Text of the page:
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The Environmental Protection Agency plans to tighten restrictions on human research involving pesticides as part of its obligations under a 2010 settlement agreement, an agency official told BNA Jan. 21.
EPA Administrator Lisa Jackson signed the proposed rule on Jan. 18, meeting a court-ordered deadline. The agency plans to publish a proposed rule in the Federal Register in early February that would amend its 2006 regulation governing human research with pesticides, said William Jordan, senior policy adviser at EPA's Office of Pesticide Programs.
The agency is codifying practices that have been in place since 2006, he explained.
The Natural Resources Defense Council, Pesticide Action Network North America, and several other interest groups filed a lawsuit in 2006 claiming that EPA regulations violated federal law outlining protections for pesticide testing on humans. The lawsuit was settled in June 2010 (Natural Resources Defense Council v. EPA, 2nd Cir., No. 06-820, settlement announced 6/17/10; 34 CRR 634, 6/28/10).
The proposed rule would require third-party pesticide researchers to comply with EPA standards for human research with pesticides regardless of whether they intend to submit study results to EPA, according to a prepublication version of the proposal.
The revised rules would expressly prohibit legally authorized representatives from providing consent for unborn fetuses, young children, or other subjects to participate in pesticide studies.
Additionally, the proposed rule would require EPA to consider National Academy of Sciences recommendations in its scientific and ethical reviews of human research with pesticides.
The proposed rule may affect pesticide manufacturers and others that sponsor and conduct human research with pesticides, as well as international boards that review human research with pesticides for ethical considerations.
Jordan said that in addition to meeting EPA's obligations under the settlement agreement, EPA hopes the proposed rule will quell debate about human research involving pesticides.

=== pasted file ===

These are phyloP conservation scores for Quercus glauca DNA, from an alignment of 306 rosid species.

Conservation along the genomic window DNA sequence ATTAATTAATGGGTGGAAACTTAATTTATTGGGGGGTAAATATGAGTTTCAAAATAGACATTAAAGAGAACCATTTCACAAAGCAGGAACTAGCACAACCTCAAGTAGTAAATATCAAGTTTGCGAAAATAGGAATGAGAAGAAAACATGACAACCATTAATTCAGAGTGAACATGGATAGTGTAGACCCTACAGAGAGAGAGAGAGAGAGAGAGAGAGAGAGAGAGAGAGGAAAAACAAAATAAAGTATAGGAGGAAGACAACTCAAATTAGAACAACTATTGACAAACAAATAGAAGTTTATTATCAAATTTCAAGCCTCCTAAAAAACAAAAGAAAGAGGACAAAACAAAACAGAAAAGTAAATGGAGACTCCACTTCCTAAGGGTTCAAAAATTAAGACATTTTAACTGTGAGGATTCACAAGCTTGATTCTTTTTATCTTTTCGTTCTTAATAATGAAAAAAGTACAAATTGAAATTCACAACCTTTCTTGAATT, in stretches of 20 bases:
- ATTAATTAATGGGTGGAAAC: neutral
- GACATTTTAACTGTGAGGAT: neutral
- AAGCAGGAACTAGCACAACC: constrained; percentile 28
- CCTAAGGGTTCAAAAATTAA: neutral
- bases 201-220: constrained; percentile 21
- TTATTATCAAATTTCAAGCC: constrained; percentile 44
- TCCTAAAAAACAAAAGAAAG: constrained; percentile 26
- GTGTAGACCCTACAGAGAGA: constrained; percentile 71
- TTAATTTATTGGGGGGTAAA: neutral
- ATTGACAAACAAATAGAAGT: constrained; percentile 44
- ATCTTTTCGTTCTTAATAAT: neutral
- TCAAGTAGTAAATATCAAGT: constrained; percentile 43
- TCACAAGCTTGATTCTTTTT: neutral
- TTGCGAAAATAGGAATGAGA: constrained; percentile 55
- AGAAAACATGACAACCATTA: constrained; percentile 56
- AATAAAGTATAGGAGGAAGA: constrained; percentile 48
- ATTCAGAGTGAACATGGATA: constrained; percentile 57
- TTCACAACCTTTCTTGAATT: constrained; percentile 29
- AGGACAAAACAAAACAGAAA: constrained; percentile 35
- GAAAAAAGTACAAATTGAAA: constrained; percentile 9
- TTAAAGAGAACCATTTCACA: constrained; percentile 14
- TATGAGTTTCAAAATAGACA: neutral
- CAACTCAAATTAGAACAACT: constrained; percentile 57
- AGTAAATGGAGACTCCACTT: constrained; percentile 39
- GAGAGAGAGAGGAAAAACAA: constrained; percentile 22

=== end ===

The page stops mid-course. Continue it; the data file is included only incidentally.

“We're hoping that this will serve to lessen some of the controversy and debate by making clear our commitment to having high ethical standards for human research,” Jordan told BNA.
EPA currently is accepting comments on the proposed rule. Once the proposal is published in the Federal Register, a 60-day comment period will begin. Jordan said EPA will issue a final rule by Dec. 18.
Jennifer Sass, senior scientist with the Natural Resources Defense Council, a party to the settlement agreement, said the organization is pleased that the proposed rule would close loopholes in pesticide research involving humans, but she said it is still not happy about these types of studies.
“It's unethical to test toxic pesticides on people,” Sass said. Current law does not provide sufficient protection for the most sensitive segments of society, including unborn fetuses, children, the elderly, and the sick, she said.
Sass said pesticide researchers often use small sample sizes, commonly adult males, expose them to small amounts of pesticides, track results, and then submit the results to EPA. Once a no-effect exposure level is determined, EPA generally applies a tenfold safety factor to set a standard for the general population.
“There's no way that there's only a tenfold difference between the way an adult healthy male is going to respond … and the way a fetus is going to respond,” Sass said.
EPA said it has not identified any research that meets its current requirements but does not meet the new proposed standards.
Sass agreed, saying pesticide researchers have never asked to test pregnant women, for example, but she said the proposed rule would close loopholes for studies submitted to EPA.
“As low as it is, we're hoping that by setting this bar, the pesticide industry won't conduct these kinds of studies,” Sass said.
Comments on the proposed rule should be submitted at http://www.regulations.gov and make reference to docket ID No. EPA-HQ-OPP-2010-0785.
By Avery Fellow
A draft version of the proposed rule is available at http://www.epa.gov/oppfead1/guidance/humansub-revisions.pdf.
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